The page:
The different ADC values elicited from the corresponding ADC maps were calculated, and a statistically significant difference was found between the malignant and benign lesions, with P value less than 0.001. We reported no significant difference in AD value between different histological subtypes of cervical cancer. Adenocarcinoma was diagnosed in four (12.5%) cases, squamous cell carcinoma in 27 (84.4%) cases, and one (3.1%) case was diagnosed as chronic cervicitis by histopathology [Table 3].
Table 3: Histopathology of cervical masse

Click here to view


ROC curve was used to define the best cutoff value of ADC (×10–3), which was 1.10, with sensitivity of 96.6%, specificity of 96.9%, positive predictive value of 96.6%, negative predictive value of 96.9%, and with diagnostic accuracy of 99.5%.


  Discussion Top


Cancer of the uterine cervix is the third most common cancer in women worldwide which is staged clinically according to International FIGO recommendations. The clinical presentations of women with cervical cancer varies to include abnormal vaginal bleeding, vaginal discomfort, malodorous discharge, and dysuria [7].

MRI is the preferred imaging modality owing to its precision in assessment of soft tissue and allowing better identification of stromal and parametrial invasion as compared with computed tomography. MRI shows with high accuracy the shape, volume, and direction of the primary lesion; local extent of the disease; and nodal status, aiding the clinician in treatment planning. Moreover, tumor response to chemoradiation is better evaluated with MRI [5]. MRI is a very helpful tool in staging of cervical cancer owing to its accuracy in detecting the exact extent of tumors because of its fine contrast resolution. MRI – as an advanced multiplanar multiparametric modality – can make staging and consequently management much easier, thus overweighing its high cost [8].

In this study, the clinical presentations of the patients were postmenopausal bleeding in 13 (40.6%) cases, irregular vaginal bleeding in 15 (46.9%) cases, and vaginal discharge with pain in four (12.5%) cases. In comparison, a study carried out by Dahiya et al. [9] showed the most common presenting complaints of women were unusual discharge from vagina (73.13%) followed by bleeding after menopause (55.10%) and pain in abdomen (44.77%). Pallor was present in nearly two-thirds (63.93%) of the study subjects.

In this study, all the patients were already provisionally diagnosed by US having a cervical mass. Cervical carcinoma was suspected on transvaginal US when detecting increased vascularity within an enlarged cervix with heterogeneous echogenicity, or when a hypoechoic or isoechoic mass lesion with undefined margins was seen, and this follows the concept adopted by Gaurilcikas et al. [10] that US examination should be the first-line imaging technique for the evaluation of early cervical cancer.

In this study, hypointense T1 signal was seen in 12 (37.5%) patients and isointense T1 signal in 20 (62.5%) patients. Hyperintense T2 signal was seen in 24 (75%) patients and isointense T2 signal in eight (25%) patients. This goes in line with what was described by Pannu et al. [11] that cervical cancer is mostly isointense in T1 compared with pelvic muscles and high signal in T2 relative to the low signal of the cervical stroma; hyperintensity is thought to be present regardless of the histological subtype.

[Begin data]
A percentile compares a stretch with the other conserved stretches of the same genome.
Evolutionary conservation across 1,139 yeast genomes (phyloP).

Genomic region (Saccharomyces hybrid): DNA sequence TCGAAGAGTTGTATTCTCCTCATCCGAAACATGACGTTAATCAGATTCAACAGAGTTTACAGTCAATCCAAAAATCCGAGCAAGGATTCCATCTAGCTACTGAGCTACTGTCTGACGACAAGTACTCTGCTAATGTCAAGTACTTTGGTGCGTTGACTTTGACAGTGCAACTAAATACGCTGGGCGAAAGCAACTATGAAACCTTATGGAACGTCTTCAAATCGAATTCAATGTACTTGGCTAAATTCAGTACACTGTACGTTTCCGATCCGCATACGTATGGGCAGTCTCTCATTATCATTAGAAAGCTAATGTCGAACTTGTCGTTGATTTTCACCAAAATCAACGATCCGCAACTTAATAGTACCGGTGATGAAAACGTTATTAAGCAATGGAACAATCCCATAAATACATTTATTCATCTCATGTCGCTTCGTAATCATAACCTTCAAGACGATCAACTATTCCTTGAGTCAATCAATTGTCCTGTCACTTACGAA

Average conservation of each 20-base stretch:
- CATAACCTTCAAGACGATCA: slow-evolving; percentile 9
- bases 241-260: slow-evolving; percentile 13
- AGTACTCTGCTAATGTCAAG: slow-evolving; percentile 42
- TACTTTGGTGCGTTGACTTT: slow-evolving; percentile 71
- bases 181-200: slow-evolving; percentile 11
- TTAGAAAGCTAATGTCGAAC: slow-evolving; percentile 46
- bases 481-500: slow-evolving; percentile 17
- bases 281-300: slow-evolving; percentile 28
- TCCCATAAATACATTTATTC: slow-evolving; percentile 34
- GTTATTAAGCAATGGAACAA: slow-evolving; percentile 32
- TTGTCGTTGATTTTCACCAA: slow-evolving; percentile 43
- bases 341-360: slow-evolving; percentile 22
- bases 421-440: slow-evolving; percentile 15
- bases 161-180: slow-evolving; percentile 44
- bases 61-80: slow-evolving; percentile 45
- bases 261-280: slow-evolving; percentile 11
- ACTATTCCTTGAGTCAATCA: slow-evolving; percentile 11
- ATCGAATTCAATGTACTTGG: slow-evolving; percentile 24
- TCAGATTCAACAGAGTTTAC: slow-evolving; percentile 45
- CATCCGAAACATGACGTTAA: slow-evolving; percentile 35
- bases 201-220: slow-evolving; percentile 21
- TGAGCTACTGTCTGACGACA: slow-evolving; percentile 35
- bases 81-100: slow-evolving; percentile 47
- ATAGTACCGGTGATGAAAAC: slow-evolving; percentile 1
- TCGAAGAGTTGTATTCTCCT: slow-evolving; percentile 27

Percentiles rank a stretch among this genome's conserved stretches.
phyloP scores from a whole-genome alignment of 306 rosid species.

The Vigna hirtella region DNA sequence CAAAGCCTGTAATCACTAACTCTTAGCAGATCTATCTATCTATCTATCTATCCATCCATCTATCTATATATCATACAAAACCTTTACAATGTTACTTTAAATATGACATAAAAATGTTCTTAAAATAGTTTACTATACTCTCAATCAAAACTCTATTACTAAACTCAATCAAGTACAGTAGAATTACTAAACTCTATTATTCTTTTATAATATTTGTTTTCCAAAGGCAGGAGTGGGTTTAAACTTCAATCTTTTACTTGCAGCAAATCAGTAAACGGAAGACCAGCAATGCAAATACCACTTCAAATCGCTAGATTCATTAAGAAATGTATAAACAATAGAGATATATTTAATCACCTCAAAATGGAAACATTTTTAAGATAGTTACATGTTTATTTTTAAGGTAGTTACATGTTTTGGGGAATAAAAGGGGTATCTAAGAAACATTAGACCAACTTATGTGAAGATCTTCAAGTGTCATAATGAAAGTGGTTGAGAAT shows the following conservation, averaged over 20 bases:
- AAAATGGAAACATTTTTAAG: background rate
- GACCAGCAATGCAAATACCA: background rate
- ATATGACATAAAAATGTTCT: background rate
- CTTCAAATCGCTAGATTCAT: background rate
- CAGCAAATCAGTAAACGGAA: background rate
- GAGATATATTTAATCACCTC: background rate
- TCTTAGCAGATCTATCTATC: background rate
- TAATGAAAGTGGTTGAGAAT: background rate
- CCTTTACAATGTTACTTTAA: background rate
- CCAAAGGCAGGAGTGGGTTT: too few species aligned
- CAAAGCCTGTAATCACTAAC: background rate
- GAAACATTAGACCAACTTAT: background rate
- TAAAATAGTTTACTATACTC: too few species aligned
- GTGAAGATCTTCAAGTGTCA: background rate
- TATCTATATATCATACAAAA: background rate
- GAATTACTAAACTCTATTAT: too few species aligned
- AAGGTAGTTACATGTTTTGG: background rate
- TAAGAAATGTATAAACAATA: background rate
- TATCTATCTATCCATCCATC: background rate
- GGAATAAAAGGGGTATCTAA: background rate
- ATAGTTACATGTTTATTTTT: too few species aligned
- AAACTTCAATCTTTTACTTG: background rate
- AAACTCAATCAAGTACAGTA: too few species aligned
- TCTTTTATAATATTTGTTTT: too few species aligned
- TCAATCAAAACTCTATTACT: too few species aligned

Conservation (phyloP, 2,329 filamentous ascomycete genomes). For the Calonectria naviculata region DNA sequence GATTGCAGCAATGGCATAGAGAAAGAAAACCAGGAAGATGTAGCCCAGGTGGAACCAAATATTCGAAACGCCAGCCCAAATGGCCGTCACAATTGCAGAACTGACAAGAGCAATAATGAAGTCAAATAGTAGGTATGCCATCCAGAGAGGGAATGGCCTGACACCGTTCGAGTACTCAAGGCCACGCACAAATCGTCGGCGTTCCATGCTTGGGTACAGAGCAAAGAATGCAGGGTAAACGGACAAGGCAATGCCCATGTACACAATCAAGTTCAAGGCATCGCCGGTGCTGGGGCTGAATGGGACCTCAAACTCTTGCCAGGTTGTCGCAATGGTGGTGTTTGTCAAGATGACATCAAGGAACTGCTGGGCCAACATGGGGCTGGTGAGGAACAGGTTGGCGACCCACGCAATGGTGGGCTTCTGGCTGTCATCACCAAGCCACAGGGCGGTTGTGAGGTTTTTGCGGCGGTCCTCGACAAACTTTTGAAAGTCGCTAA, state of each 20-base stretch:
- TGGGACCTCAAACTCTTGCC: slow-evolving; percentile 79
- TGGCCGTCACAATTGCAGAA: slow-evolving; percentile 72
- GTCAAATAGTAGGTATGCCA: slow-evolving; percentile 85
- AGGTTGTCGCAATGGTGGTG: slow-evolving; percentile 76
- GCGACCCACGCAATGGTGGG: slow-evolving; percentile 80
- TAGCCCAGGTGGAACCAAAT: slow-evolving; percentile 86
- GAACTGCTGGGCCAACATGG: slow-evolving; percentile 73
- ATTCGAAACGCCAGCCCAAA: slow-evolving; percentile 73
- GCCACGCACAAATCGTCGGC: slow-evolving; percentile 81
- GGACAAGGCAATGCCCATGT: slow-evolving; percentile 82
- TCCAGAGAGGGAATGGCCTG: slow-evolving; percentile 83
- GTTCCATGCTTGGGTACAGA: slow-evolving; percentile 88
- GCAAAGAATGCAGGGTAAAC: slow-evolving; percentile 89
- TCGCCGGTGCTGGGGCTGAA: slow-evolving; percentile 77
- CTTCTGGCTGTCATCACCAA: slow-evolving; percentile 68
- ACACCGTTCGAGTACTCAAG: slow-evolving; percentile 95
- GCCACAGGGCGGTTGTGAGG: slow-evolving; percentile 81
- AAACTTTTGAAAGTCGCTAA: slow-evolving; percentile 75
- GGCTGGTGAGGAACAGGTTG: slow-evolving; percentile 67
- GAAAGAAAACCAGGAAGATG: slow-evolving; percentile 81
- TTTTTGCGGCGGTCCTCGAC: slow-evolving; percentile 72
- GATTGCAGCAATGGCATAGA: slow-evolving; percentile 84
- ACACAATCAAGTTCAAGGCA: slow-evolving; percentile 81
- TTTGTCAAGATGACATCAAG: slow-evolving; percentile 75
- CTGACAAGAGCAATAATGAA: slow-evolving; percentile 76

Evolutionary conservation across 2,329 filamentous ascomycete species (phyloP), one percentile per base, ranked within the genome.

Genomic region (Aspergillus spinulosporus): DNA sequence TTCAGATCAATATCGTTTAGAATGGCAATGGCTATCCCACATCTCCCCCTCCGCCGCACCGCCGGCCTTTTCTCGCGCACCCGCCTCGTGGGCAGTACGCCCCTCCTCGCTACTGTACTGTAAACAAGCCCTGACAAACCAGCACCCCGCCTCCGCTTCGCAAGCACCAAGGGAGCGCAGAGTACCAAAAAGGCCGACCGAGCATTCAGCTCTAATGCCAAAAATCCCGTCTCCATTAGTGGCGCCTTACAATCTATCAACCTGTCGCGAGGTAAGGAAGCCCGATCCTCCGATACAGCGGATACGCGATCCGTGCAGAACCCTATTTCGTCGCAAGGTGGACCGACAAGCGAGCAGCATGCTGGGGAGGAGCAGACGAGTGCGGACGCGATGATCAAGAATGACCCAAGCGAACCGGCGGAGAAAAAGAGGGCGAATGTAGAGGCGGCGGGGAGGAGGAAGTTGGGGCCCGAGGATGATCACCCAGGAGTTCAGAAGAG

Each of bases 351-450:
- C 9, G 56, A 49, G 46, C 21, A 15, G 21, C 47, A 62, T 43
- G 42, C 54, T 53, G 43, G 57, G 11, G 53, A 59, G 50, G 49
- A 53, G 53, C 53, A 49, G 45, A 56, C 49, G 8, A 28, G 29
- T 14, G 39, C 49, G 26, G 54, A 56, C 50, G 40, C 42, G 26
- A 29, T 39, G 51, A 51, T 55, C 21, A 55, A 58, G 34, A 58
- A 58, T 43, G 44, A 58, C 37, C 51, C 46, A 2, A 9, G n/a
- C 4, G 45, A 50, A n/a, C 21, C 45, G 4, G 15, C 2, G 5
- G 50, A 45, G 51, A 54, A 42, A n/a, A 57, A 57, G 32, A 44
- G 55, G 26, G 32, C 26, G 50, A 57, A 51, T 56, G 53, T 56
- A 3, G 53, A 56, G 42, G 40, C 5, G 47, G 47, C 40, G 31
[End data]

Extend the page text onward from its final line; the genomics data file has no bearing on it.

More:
Brocker et al. [12] mentioned in his study in 2011 that on contrast-enhanced T1WI, cervical cancer presents as a high signal relative to the low signal of the cervical stroma. Typically, cervical tumors enhance avidly in the early dynamic phase compared with the slight enhancement of the cervical epithelium and stroma, which may allow for the distinction of recurrent tumors from radiation fibrosis. In this study, T1WI with contrast was performed in 31 patients: 20 (64.5%) lesions showed heterogenous enhancement, nine (29%) lesions showed homogenous enhancement, and two (6.5%) lesions showed no enhancement.

The results of this study agreed with a study carried out by Kuang et al. [13] to determine diagnostic accuracy of DW MRI for differentiation of cervical cancer and benign cervical lesions in comparison with routine MRI and DCE-MRI. The study included 75 cervical carcinoma, 25 cervical leiomyoma, and 22 cervical polyps. In their results, DWI + routine MRI was significantly better than routine MRI and obtained high accuracy (0.95); the diagnostic performance was not significantly different between DWI + routine MRI and DCE-MRI.

Hoogendam et al. [14] stated that malignant cervical tissue ideally demonstrates restricted diffusion and hence reduced ADC values when compared with normal tissue. DWI and ADC maps allow differentiation of benign from malignant zones of cervix with high sensitivity and specificity.

In this study, the mean ADC values for malignant lesions were 0.81 × 10-3 mm2/s ± 0.14 SD, whereas the mean ADC value in the control group was 1.64 × 10–3 ± 0.24 mm2/s. Therefore, an ADC value of 1.10 × 10-3 mm2/s is the cutoff between benign and malignant cervical lesions, with 96.6% sensitivity and 96.9% specificity, with P value less than 0.001 (which was <0.05 and was considered a statistically significant result). A combination of increased extracellular tortuosity and the ratio of intracellular to extracellular water fraction may be the best biological explanation for the decreased ADCs in the cancer tissues [15].

In this study, the false-positive case was diagnosed histopathologically as chronic cervicitis. Cervicitis may appear as cervical mucosal thickening which may mimic early-stage cervical cancer on imaging (hypervascular on DCE-MRI reflecting increased blood supply owing to active inflammation, and DW-high owing to active inflammation with T2 shine-through effect) and should be differentiated from each other [16].

Another study was done by Nakamura et al. [17] on 80 patients with cervical cancer who underwent pelvic MRI within the 2–4 weeks before radical hysterectomy. In their results, the ROC curve identified an optimal ADCmax cutoff value of 1.122 × 10-3 mm2/s), ADCmean cutoff values of 0.852 × 10-3 mm2/s, and ADCmin cutoff values of 0.670 × 10-3 mm2/l. The patients categorized into lower ADCmean or ADCmin groups showed shorter disease-free survivals compared with the higher ADCmean or ADCmin, (P < 0.0001 or P = 0.0210, respectively). In their conclusion, the ADCmean of primary cervical cancer calculated by MRI could be an important factor.